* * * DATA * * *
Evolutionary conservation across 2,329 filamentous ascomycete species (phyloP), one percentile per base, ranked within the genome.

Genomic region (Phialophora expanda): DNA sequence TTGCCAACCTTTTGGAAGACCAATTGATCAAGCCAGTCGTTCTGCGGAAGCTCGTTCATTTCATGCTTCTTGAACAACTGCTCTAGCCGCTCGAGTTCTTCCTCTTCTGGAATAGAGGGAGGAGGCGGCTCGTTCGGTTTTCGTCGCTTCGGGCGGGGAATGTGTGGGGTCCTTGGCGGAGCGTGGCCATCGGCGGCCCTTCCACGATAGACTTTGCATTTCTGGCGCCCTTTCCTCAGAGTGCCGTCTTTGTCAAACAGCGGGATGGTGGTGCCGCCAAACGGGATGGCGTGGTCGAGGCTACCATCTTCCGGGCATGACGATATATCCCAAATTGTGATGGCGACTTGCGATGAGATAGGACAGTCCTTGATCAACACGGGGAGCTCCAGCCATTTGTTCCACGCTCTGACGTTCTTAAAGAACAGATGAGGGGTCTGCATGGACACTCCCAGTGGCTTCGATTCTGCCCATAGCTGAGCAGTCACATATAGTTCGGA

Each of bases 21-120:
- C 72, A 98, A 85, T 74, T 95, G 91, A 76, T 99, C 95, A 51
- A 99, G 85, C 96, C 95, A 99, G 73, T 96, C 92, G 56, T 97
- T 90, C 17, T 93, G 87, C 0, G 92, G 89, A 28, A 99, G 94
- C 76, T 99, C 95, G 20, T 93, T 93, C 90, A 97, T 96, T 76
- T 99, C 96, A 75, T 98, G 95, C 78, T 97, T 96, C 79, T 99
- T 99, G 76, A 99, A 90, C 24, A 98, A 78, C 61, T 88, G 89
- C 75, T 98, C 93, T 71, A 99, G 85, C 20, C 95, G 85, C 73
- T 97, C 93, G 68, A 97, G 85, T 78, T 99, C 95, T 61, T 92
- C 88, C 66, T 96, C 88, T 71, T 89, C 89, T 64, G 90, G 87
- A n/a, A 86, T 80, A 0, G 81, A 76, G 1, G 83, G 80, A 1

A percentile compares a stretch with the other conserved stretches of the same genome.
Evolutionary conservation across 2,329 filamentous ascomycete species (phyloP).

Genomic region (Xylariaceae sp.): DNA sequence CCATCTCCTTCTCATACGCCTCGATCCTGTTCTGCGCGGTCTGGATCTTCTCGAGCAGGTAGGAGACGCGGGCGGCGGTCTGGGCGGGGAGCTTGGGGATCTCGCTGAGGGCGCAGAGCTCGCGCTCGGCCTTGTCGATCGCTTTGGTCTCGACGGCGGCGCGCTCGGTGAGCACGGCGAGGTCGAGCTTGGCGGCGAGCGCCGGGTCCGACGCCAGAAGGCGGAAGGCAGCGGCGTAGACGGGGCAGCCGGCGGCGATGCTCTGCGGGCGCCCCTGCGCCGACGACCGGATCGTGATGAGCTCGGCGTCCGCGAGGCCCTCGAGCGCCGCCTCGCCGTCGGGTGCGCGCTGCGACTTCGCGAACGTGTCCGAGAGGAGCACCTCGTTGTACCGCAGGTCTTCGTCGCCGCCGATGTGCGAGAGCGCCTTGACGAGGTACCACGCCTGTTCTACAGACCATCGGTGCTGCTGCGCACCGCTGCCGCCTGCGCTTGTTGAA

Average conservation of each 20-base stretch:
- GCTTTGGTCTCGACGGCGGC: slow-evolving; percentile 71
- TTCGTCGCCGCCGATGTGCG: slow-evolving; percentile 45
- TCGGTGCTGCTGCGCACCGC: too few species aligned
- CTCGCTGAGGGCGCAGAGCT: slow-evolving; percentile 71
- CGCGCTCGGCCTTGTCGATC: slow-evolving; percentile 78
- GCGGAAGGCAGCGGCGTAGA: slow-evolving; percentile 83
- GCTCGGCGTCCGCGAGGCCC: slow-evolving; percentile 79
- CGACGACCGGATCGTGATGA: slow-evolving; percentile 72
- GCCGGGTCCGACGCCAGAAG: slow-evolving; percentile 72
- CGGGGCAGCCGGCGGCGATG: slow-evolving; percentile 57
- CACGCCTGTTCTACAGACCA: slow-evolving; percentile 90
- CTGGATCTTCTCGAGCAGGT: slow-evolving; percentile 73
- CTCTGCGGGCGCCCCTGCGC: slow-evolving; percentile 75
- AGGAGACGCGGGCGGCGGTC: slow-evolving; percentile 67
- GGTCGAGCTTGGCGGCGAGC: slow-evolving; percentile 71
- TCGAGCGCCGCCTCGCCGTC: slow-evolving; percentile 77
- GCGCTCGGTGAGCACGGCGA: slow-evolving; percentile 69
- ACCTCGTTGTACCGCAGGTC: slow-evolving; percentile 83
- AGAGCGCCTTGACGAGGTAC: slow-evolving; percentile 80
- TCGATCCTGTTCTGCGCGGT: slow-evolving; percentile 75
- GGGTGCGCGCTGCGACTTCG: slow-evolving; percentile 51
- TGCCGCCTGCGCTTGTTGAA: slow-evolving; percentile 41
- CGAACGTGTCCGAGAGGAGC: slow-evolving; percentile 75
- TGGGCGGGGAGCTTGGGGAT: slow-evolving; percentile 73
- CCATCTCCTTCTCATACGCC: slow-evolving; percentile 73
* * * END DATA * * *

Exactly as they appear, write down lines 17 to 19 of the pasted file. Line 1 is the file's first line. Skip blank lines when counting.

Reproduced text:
Average conservation of each 20-base stretch:
- GCTTTGGTCTCGACGGCGGC: slow-evolving; percentile 71
- TTCGTCGCCGCCGATGTGCG: slow-evolving; percentile 45